First-class working spaces

First-class working spaces
By Ingrid Cobben
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A high-end co-working environment with a focus on wellness and design.


While initially co-working spaces were a way for freelancers and startups to rent offices collectively, it has now become an effective workplace strategy, even for large corporations. The number of these next-generation offices around the world has exploded over the last decade. Research suggests an increase of the number of co-working spaces worldwide by nearly 700 percent since 2011. And that number is expected to rise.

Kwerk is a high-end co-working space with a focus on wellness and design in Paris’ financial district La Défense, whose core clientele are corporations. A mashup of ‘quirk’ and ‘co-work’, Kwerk was founded in 2015 by architect and designer Albert Angel, a multilingual globe-trotter who has lived between New York and South Africa, and Franco-British entrepreneur Lawrence Knights. It rapidly expanded its community to four offices in the French capital.


Membership kicks off with an overall health examination inspired by the Ayurvedic method. A coach determines the fire, air and water elements in the member’s personality, develops a personalized wellness plan around it, and guides members through it during their working life. Members have unlimited access to the in-house gym, free yoga classes, ergonomic chairs, and daily siesta-sessions in a star-spangled cave.

Although this office may seem a bit too comfortable to actually get any work done, it is still very much about work, Knights said. The last thing they want, is to create confusion between personal and working life. “We don’t promote at all to consider this a home in an office. We want to provide the most amazing working environment possible.”


The idea behind Kwerk is that when you feel good in your body and mind, you will be more successful in your professional life. Results from an in-house survey from January this year suggest 86 per cent of Kwerk members feel less stressed since they integrated the space, and 73 per cent feels more efficient at work. “We care about the end-user much more than traditional working spaces,” Knights said.

Co-working spaces’ expertise is members’ well-being at work

Co-working spaces are in the business of beating so-called ‘grey absenteeism’, which is when employees are tired, have a headache or are just not feeling so great. Outsourcing their employees well-being makes perfect business sense. It allows companies to focus on their business, while the co-working spaces takes care of its employees overall well-being, and thereby increasing their productivity.

To improve members’ working lives these spaces provide a hybrid office that allows for a new way of working – with spaces adapted to focus, to meet someone, to be inspired and sometimes just to have a moment to chill. The most successful spaces are the ones that acquired a comprehensive understanding of how work is really done today. They are able to build a place that gets rid of any friction.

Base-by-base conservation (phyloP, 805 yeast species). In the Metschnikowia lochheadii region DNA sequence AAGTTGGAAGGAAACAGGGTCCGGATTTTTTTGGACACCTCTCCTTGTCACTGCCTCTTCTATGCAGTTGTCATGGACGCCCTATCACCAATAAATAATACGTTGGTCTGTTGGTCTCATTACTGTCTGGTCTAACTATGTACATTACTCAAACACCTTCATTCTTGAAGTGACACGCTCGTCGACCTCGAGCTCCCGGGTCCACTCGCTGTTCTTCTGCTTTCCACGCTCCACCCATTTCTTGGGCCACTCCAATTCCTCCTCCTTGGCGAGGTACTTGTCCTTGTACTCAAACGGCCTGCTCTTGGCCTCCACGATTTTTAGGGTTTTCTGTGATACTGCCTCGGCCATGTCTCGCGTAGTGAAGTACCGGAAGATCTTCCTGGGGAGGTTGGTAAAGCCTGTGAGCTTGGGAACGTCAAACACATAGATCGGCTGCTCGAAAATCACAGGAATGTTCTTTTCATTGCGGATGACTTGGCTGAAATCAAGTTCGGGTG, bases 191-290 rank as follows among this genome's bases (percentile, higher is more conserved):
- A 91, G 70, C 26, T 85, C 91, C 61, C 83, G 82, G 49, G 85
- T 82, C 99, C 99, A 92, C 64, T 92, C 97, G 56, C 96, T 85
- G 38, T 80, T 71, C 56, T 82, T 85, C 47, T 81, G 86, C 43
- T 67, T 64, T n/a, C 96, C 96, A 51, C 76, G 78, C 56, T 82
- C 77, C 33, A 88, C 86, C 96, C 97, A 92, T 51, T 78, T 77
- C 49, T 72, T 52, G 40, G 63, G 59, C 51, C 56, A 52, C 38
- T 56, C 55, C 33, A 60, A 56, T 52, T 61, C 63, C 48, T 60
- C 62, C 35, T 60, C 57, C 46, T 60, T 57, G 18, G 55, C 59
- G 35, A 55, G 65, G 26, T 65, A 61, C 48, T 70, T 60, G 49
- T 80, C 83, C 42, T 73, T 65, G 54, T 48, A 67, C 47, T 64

However, just providing the space is not going to do it, said Ed Korporaal, founder of workplace well-being agency Keeping the Balance. “It is like those fruit-baskets you’ll find in offices, there is no strategy behind it”. Educating people on how to use ergonomic chairs and helping them stick to a well-being plan is crucial. “If you want people to commit you need to make sure the experience is very fluid”, Knights said, “maybe one day we will even offer people workout clothes”.

Collaboration, the core value of co-working spaces for business

While working in an all-accommodating space may be an amazing personal experience, the real intangible value of co-working spaces is collaboration between its members. The core asset of co-working spaces is its community. To encourage collaboration, most offices offer shared experiences like bootcamps, events and gym classes to encourage such encounters.

Collaboration is what may end up improving an organisation’s overall performance. And that is what makes more traditional organisations wanting a piece of the pie. At WeWork, the industry-leader of co-working spaces, 22 per cent of clients are companies with over 500 employees. Last year, Microsoft gave more than 300 sales employees access to WeWork and IBM just signed a huge deal to rent out an entire WeWork space in New York.

We Work

We Work

The same goes for Kwerk’s core clientele. The majority of members come from smaller companies and big groups. “Co-working is here to stay, it will become a segment of broader office market,” Knights said. Studies show that many spaces come at a price that is not necessarily much higher than expensive offices companies may rent otherwise – especially in markets where employees travel extensively. The contract flexibility is also a huge advantage for businesses seeking to quickly enter new markets.

As for Kwerk, the biggest challenge now is to maintain its high-quality core experience while growing rapidly. The Parisian market, as opposed to London or New York is not saturated yet. Starting with a team of three barely two years ago, their team expanded to almost 30 today. Next up is developing an in-house food service. Many clients have asked to buy Kwerk’s designer furniture, and the team is considering proposing Kwerk retreats and clothes. But for now, the focus on is on making the core experience amazing, according to Knight.

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